Psychedelic Bypassing: When Avoidance is Mistaken for Healing

Psychedelic Bypassing: The many ways the mind can excuse abuse, ignore the darker sides of ourselves, categorize the vast scale of emotions into little boxes of “good” and “bad,” and cast aside anything deemed “lesser than” — all in the pursuit of a more enlightened life.

  Last year, during a crowded online seminar on psychedelic microdosing for treating addiction, a few attendees raised caution in the Zoom chat over the dangerously simplistic ways in which addiction was being presented. Within moments, a frenzy of animosity resounded.

  “Why are you bringing your negativity here?”

  “The presenters are doing great—why not recognize that?”

  “If you don’t like microdosing, you can git out!”

  I would have been more surprised if I hadn’t witnessed other psychedelic conversations where “negativity” was not welcome and legitimate criticism was deemed “bad vibes.” What did surprise me was how much validation this animosity received, with even the facilitator joining in and scolding the critics — then again, since such critiques threatened his microdosing livelihood, I suppose his animosity made sense.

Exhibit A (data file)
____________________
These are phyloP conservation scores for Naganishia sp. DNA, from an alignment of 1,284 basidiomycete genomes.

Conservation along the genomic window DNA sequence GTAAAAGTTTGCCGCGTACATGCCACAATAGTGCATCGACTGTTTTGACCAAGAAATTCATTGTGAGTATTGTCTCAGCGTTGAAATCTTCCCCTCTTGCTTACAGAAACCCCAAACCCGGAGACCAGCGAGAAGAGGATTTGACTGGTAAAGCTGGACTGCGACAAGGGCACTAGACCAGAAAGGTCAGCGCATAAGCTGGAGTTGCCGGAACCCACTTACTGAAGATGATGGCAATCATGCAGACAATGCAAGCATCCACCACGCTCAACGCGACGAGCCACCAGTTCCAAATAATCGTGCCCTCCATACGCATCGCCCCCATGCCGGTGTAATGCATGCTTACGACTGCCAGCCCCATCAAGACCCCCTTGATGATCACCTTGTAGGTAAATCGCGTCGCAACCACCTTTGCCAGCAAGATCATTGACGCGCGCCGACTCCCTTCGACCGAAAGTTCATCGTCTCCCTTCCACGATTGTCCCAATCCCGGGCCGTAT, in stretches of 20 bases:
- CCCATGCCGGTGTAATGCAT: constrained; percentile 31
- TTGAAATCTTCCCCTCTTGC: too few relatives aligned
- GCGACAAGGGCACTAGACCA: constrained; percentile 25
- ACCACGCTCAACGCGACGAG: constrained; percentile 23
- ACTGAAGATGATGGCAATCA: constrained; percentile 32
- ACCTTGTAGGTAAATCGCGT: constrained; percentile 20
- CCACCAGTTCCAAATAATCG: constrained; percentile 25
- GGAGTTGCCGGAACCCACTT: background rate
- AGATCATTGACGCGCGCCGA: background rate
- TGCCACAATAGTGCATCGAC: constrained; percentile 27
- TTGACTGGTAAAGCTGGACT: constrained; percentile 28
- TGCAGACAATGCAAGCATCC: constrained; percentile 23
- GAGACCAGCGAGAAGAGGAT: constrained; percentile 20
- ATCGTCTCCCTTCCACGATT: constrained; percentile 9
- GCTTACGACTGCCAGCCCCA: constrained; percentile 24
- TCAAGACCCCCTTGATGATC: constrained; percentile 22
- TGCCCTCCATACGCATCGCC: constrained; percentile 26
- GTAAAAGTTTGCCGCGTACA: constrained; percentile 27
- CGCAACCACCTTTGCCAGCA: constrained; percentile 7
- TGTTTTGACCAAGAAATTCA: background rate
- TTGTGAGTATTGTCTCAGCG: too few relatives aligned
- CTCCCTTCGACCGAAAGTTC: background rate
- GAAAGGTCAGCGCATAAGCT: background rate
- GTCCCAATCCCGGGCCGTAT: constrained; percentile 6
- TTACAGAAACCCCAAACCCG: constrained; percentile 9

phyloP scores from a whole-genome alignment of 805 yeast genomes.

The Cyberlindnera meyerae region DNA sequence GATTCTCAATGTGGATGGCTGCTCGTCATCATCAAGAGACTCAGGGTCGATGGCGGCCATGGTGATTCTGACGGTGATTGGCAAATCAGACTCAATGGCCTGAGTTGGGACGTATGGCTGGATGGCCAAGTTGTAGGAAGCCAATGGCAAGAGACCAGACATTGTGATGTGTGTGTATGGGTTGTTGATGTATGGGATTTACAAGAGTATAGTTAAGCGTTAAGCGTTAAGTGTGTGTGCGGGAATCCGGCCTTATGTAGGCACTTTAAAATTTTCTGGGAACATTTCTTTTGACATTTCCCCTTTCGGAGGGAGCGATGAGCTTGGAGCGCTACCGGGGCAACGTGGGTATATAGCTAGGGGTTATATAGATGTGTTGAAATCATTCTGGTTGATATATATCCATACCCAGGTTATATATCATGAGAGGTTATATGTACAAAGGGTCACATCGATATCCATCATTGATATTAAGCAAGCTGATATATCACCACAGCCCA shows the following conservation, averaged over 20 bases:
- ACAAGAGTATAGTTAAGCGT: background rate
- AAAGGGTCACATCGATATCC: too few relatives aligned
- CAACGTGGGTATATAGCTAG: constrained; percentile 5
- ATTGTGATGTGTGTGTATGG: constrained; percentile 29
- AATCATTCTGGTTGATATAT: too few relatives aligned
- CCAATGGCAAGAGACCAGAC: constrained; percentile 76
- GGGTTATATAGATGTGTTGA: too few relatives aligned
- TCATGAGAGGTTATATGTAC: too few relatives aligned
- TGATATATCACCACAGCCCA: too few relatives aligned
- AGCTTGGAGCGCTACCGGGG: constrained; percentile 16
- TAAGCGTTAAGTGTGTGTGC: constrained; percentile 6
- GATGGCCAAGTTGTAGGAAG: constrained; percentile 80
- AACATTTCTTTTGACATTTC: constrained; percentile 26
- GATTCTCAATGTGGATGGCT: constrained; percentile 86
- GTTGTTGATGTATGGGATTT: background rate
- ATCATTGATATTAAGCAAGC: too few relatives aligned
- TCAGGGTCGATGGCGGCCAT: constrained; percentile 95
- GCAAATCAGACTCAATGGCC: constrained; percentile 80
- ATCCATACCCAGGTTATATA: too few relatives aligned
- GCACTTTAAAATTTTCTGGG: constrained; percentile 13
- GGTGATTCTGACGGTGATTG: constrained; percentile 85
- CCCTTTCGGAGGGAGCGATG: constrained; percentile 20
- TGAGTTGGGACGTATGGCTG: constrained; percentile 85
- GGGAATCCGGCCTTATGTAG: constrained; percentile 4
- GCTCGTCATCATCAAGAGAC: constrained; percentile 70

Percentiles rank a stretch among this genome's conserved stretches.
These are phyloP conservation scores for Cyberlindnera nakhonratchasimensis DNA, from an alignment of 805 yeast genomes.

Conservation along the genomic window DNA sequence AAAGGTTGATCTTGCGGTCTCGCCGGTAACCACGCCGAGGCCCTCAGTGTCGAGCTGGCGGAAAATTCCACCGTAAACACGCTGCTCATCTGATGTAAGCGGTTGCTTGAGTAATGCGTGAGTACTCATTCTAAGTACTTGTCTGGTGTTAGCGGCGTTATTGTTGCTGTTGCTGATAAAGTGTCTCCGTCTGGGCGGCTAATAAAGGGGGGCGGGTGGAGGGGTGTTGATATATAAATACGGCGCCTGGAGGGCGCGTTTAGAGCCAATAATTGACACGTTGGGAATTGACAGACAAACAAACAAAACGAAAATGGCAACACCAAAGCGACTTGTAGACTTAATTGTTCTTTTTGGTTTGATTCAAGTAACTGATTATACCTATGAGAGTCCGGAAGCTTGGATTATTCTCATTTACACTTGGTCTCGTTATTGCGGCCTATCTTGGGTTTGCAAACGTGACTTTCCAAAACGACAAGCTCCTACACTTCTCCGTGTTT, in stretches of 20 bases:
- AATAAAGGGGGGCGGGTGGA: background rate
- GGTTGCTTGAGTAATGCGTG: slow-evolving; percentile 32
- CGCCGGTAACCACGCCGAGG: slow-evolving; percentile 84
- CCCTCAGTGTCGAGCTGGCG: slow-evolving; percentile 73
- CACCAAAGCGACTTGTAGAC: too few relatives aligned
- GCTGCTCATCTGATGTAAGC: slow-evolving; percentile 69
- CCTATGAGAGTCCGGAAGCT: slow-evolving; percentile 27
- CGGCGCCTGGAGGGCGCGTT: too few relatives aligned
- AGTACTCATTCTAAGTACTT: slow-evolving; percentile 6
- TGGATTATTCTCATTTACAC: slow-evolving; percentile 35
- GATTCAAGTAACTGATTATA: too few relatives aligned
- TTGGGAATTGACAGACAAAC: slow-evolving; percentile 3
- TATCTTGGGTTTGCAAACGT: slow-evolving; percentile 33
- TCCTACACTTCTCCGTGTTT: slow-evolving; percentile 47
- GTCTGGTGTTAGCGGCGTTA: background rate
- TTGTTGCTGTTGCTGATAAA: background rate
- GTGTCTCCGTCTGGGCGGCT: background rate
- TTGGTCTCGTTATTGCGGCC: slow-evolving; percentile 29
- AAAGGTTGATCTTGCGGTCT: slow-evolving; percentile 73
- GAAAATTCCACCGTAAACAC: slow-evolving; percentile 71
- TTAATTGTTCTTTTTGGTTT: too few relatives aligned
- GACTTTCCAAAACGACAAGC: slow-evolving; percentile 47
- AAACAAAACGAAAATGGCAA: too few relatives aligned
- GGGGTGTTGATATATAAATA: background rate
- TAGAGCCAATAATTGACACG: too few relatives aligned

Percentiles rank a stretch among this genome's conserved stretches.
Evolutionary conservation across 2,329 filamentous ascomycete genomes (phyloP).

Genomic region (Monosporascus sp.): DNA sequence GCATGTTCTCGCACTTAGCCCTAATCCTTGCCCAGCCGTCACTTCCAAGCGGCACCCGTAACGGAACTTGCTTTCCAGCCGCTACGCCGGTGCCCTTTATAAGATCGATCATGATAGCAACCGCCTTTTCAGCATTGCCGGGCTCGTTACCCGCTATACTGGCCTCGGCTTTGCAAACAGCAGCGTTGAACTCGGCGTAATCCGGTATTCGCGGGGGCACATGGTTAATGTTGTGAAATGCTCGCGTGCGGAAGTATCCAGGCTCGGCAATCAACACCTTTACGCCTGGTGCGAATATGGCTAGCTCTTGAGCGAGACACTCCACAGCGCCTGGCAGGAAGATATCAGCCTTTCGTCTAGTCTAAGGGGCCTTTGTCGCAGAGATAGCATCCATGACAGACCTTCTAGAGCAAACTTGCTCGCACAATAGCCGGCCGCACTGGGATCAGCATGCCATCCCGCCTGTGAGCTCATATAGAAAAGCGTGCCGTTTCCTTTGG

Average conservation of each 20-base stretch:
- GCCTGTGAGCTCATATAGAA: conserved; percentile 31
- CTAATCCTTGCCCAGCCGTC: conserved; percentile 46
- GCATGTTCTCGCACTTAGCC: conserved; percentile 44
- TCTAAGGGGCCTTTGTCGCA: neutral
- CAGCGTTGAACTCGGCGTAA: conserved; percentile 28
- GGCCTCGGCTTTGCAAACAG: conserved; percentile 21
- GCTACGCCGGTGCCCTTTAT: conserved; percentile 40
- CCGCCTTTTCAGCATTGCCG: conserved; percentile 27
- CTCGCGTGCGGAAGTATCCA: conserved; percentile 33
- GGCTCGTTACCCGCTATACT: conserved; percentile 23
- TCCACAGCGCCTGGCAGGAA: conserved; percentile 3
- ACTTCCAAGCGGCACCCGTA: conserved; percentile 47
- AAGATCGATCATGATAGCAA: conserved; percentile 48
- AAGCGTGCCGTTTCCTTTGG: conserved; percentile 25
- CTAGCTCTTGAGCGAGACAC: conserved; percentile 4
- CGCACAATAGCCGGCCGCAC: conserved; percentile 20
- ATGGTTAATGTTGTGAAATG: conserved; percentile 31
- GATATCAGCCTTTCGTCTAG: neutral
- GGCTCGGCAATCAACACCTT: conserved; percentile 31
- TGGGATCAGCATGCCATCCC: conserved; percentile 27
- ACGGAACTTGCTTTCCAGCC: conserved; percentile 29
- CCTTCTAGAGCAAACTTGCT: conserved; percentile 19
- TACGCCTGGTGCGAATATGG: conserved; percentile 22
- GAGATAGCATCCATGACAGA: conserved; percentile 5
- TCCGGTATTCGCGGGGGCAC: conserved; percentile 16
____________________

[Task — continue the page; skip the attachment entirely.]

I noticed a similar, albeit more concerning trend arise in February 2021, when a video surfaced of former 5-MeO-DMT facilitator Dr. Martin Ball boastfully recounting the time he vomited on the face of a client incapacitated by the powerful toad venom. For each objection to Ball’s blatantly unethical behavior, a defense kicked back, spitefully ridiculing the judgmental “snowflakes” and their “low vibrations.” 

  I’m all for a fair trial. But some actions are not okay, and vomiting on the face of an incapacitated person in your care is one of them. Evidently, many psychonauts disagree. 

  What is this trend I’m pointing to, this negativity about negativity, this shaming of voices raising valid concerns? This is a trend I’m calling psychedelic bypassing.  

Source:  Read Here

Get Your Complimentary 30 Minute Phone Consultation